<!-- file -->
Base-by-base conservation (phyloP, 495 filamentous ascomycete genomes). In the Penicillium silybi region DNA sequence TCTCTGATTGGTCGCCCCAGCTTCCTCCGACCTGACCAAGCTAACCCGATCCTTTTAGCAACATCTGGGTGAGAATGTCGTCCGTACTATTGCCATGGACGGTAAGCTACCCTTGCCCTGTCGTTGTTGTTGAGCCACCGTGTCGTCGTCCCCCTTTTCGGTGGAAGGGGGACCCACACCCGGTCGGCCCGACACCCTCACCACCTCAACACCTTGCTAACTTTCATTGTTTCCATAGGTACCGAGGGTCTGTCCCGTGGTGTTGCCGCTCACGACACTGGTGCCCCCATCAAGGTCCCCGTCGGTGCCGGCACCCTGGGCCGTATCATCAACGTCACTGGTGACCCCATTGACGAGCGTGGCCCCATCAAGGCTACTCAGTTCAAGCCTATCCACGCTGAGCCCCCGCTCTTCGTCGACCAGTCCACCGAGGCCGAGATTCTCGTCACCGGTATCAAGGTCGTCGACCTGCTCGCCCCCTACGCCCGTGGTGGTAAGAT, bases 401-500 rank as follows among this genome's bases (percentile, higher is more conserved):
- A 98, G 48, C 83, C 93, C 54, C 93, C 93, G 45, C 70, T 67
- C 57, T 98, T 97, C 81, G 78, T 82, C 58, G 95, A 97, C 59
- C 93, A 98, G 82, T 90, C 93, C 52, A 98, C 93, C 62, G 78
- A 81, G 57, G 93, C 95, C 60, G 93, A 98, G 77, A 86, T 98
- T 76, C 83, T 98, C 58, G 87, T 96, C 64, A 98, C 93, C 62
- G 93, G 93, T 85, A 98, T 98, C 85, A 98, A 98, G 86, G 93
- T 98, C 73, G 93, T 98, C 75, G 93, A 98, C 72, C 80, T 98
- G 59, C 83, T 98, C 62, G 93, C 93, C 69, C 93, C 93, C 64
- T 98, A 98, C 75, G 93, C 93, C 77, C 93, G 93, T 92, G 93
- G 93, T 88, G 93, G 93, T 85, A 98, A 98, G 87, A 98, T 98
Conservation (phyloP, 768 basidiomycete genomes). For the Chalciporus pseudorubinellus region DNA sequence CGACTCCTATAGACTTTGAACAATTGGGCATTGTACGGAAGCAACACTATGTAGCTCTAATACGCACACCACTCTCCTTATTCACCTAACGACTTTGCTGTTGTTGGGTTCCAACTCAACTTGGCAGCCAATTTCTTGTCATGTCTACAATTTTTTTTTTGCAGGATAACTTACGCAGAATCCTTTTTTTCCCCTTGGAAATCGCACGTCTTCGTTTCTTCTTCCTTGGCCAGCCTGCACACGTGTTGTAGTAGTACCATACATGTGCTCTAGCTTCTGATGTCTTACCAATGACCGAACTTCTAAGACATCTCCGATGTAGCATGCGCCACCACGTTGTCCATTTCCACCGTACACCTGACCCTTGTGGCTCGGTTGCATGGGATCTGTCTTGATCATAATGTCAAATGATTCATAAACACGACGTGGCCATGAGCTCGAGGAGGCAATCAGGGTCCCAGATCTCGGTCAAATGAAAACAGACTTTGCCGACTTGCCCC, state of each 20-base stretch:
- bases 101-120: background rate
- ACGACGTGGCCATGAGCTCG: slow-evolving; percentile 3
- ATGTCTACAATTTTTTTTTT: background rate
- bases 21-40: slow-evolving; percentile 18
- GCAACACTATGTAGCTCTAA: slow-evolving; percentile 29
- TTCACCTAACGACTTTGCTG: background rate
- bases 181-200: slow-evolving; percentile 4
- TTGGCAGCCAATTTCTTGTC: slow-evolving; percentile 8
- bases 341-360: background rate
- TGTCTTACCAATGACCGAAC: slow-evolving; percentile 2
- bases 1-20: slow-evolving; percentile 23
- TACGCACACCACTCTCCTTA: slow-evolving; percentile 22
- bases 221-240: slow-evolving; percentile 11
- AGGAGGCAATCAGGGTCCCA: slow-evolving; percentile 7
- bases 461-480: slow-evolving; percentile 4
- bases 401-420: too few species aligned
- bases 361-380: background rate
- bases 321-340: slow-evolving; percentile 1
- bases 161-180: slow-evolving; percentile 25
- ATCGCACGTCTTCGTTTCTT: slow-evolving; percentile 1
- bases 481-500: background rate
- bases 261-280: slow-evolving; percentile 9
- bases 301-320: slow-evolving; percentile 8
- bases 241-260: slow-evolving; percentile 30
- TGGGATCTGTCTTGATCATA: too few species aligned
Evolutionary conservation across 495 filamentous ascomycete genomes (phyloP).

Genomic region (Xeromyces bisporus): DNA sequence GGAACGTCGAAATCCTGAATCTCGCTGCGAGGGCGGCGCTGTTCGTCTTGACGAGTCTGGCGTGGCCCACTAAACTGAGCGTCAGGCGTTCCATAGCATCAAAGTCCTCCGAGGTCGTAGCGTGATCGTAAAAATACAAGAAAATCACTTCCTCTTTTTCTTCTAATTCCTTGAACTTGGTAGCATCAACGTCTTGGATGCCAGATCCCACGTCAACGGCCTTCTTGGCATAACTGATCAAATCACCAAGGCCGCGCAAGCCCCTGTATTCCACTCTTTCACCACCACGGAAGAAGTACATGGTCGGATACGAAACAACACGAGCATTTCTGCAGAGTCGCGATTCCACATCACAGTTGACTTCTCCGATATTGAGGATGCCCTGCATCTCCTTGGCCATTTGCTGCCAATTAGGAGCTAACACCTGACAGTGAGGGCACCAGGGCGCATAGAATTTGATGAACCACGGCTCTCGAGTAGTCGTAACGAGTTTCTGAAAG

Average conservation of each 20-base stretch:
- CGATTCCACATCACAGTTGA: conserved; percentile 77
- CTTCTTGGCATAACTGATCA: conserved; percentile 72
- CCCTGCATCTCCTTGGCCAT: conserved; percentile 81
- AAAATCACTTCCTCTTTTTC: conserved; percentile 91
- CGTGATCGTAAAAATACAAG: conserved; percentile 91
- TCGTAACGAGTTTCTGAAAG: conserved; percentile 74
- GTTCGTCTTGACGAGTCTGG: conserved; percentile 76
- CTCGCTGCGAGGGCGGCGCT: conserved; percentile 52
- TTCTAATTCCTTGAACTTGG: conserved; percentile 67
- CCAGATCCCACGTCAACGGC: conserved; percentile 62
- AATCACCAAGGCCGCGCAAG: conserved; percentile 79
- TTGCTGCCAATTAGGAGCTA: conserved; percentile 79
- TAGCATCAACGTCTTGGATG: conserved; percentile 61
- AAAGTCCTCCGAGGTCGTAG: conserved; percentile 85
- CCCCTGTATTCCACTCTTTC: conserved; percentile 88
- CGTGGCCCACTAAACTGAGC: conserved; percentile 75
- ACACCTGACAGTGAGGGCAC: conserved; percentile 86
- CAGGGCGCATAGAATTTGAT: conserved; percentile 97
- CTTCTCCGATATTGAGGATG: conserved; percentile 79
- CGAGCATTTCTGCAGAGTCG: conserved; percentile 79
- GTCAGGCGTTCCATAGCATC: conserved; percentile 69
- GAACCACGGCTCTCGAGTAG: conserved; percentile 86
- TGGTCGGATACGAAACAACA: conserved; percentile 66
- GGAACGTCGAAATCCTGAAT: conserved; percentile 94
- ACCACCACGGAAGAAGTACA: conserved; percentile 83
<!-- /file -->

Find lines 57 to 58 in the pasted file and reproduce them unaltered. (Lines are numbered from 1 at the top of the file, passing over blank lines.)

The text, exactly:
- ACACCTGACAGTGAGGGCAC: conserved; percentile 86
- CAGGGCGCATAGAATTTGAT: conserved; percentile 97